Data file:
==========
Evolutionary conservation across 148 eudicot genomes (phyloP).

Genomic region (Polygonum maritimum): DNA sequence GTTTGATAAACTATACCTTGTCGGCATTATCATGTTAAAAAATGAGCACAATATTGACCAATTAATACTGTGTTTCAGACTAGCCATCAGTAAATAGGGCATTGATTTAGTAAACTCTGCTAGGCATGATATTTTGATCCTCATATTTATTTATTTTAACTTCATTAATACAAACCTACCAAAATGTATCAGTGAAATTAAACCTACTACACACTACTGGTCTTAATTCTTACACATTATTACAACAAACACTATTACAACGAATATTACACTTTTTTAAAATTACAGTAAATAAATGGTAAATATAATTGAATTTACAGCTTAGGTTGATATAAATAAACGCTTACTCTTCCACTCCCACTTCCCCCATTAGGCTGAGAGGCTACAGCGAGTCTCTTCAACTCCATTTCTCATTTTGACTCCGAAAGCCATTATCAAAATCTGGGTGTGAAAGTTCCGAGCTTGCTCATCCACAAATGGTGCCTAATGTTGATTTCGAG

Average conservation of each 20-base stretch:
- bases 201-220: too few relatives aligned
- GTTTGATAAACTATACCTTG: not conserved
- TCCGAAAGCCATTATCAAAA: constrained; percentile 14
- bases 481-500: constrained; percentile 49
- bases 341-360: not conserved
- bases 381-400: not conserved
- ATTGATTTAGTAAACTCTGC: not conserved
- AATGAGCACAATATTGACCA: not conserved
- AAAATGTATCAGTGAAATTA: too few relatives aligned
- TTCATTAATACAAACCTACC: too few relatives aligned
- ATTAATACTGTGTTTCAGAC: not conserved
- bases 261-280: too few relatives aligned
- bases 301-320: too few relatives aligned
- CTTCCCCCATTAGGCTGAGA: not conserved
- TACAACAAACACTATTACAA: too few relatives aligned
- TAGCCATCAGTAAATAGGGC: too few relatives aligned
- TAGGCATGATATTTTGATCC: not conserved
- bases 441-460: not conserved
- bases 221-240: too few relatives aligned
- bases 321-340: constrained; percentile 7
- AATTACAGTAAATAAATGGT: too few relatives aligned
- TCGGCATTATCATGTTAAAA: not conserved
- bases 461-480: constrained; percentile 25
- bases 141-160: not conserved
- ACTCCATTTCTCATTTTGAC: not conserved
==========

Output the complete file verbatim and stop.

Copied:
Evolutionary conservation across 148 eudicot genomes (phyloP).

Genomic region (Polygonum maritimum): DNA sequence GTTTGATAAACTATACCTTGTCGGCATTATCATGTTAAAAAATGAGCACAATATTGACCAATTAATACTGTGTTTCAGACTAGCCATCAGTAAATAGGGCATTGATTTAGTAAACTCTGCTAGGCATGATATTTTGATCCTCATATTTATTTATTTTAACTTCATTAATACAAACCTACCAAAATGTATCAGTGAAATTAAACCTACTACACACTACTGGTCTTAATTCTTACACATTATTACAACAAACACTATTACAACGAATATTACACTTTTTTAAAATTACAGTAAATAAATGGTAAATATAATTGAATTTACAGCTTAGGTTGATATAAATAAACGCTTACTCTTCCACTCCCACTTCCCCCATTAGGCTGAGAGGCTACAGCGAGTCTCTTCAACTCCATTTCTCATTTTGACTCCGAAAGCCATTATCAAAATCTGGGTGTGAAAGTTCCGAGCTTGCTCATCCACAAATGGTGCCTAATGTTGATTTCGAG

Average conservation of each 20-base stretch:
- bases 201-220: too few relatives aligned
- GTTTGATAAACTATACCTTG: not conserved
- TCCGAAAGCCATTATCAAAA: constrained; percentile 14
- bases 481-500: constrained; percentile 49
- bases 341-360: not conserved
- bases 381-400: not conserved
- ATTGATTTAGTAAACTCTGC: not conserved
- AATGAGCACAATATTGACCA: not conserved
- AAAATGTATCAGTGAAATTA: too few relatives aligned
- TTCATTAATACAAACCTACC: too few relatives aligned
- ATTAATACTGTGTTTCAGAC: not conserved
- bases 261-280: too few relatives aligned
- bases 301-320: too few relatives aligned
- CTTCCCCCATTAGGCTGAGA: not conserved
- TACAACAAACACTATTACAA: too few relatives aligned
- TAGCCATCAGTAAATAGGGC: too few relatives aligned
- TAGGCATGATATTTTGATCC: not conserved
- bases 441-460: not conserved
- bases 221-240: too few relatives aligned
- bases 321-340: constrained; percentile 7
- AATTACAGTAAATAAATGGT: too few relatives aligned
- TCGGCATTATCATGTTAAAA: not conserved
- bases 461-480: constrained; percentile 25
- bases 141-160: not conserved
- ACTCCATTTCTCATTTTGAC: not conserved